- The National Water Commission (NWC) has signed a US$7.23 million contract for the procurement of 50,000 solid state water meters for the Kingston Metropolitan Area (KMA).
- Funding for the undertaking comes under the NWC’s KMA Water Supply Improvement Programme, which is backed by the Inter-American Development Bank (IDB).
- The devices are intended to address the issue of non-revenue water, which is water that is lost through leaks or theft.
The National Water Commission (NWC) has signed a US$7.23 million contract for the procurement of 50,000 solid state water meters for the Kingston Metropolitan Area (KMA).
Funding for the undertaking comes under the NWC’s KMA Water Supply Improvement Programme, which is backed by the Inter-American Development Bank (IDB).
The contractor for the project is Deryck A. Gibson Limited, while Germany-based company, DIEHL Metering, is the manufacturer of the meters.
The devices are intended to address the issue of non-revenue water, which is water that is lost through leaks or theft.
In his address at the signing ceremony held on November 10 at the NWC’s New Kingston offices, Minister of Water, Land, Environment and Climate Change,
Hon. Robert Pickersgill, said the initiative will improve the NWC’s service to its consumers.
“The specific objective of the programme is to increase the operational efficiency of the NWC by improving the quality of its services to Kingston and St. Andrew as well as reducing related costs. This includes the reduction of operational expenditure by reducing non-revenue water while reducing energy costs,” he noted.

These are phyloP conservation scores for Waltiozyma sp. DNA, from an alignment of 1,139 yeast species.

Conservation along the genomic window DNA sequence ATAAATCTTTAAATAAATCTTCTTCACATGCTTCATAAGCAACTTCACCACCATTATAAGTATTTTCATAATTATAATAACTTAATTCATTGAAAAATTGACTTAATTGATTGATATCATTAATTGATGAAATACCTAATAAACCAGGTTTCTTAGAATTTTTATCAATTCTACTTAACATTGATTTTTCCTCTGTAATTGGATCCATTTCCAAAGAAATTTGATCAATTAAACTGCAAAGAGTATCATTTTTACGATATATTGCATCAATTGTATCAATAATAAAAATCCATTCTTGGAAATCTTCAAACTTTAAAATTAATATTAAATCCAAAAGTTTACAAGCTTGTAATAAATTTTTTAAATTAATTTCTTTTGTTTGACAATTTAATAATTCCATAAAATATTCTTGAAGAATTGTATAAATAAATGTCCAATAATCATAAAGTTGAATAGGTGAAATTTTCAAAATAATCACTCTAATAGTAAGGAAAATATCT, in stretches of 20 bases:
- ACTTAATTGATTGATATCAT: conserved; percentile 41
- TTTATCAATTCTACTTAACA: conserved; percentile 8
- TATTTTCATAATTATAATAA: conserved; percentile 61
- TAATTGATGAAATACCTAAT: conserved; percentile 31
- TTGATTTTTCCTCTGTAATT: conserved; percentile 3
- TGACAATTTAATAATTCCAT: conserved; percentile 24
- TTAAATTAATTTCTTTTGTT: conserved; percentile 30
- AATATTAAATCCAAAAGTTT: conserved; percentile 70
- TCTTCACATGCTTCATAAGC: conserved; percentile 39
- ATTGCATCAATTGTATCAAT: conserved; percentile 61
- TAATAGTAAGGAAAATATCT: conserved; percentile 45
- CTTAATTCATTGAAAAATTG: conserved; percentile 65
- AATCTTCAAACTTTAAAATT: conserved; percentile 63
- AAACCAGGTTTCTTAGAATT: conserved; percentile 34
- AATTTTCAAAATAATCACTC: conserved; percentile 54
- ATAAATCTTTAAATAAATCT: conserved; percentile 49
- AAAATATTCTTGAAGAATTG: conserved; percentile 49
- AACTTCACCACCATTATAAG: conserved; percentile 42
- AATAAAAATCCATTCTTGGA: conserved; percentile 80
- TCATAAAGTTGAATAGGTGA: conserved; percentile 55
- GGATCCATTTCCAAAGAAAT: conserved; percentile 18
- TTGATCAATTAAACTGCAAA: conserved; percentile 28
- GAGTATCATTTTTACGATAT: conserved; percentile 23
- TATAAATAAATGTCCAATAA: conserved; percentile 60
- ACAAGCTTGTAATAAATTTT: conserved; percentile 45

The NWC will be installing the digital meters over a one-year period at residential premises and commercial entities in the KMA. The move follows a pilot project conducted on over 500 units at the Long Mountain Development in 2013.
The first shipment of 8,000 meters is slated to be delivered by the end of November this year, with the remainder to be supplied in 2016.
President of the NWC, Mark Barnett, told JIS News that the project will be rolled out on a phased basis.
“We will be going out and changing the… (older) meters that are already there…we have some customers that…consume more water than others, so we will be targeting those because that makes better business sense. We will be installing the meters in clusters, so rest assured, the people in the more clustered domestic areas will be targeted,” he informed.
The NWC President said the meters are “among a new generation of metering instruments and technology,” which allow for leak detection and does not require maintenance.
They have a life cycle of approximately 15 years, which is a marked improvement over the older generation of meters, which have to be replaced on average every five years.
Moreover, the device is tamper proof and can be remotely accessed, which reduces the necessity for NWC technicians to conduct home visit meter readings.
Mr. Barnett said the new devices are not affected by sediments in the water, which will ensure that an accurate reading is given.
“Something that our customers are always concerned about is the accuracy of the measurement of the water meter. We do get complaints from time to time and we are always looking for means and ways to ensure that those complaints are reduced as much as possible. One of the things that the solid state meters provide is improved accuracy in measurement, both at low flow … (and high flow). It gives us much better information relating to particular customers. We will be able to detect usage patterns,” the NWC President noted.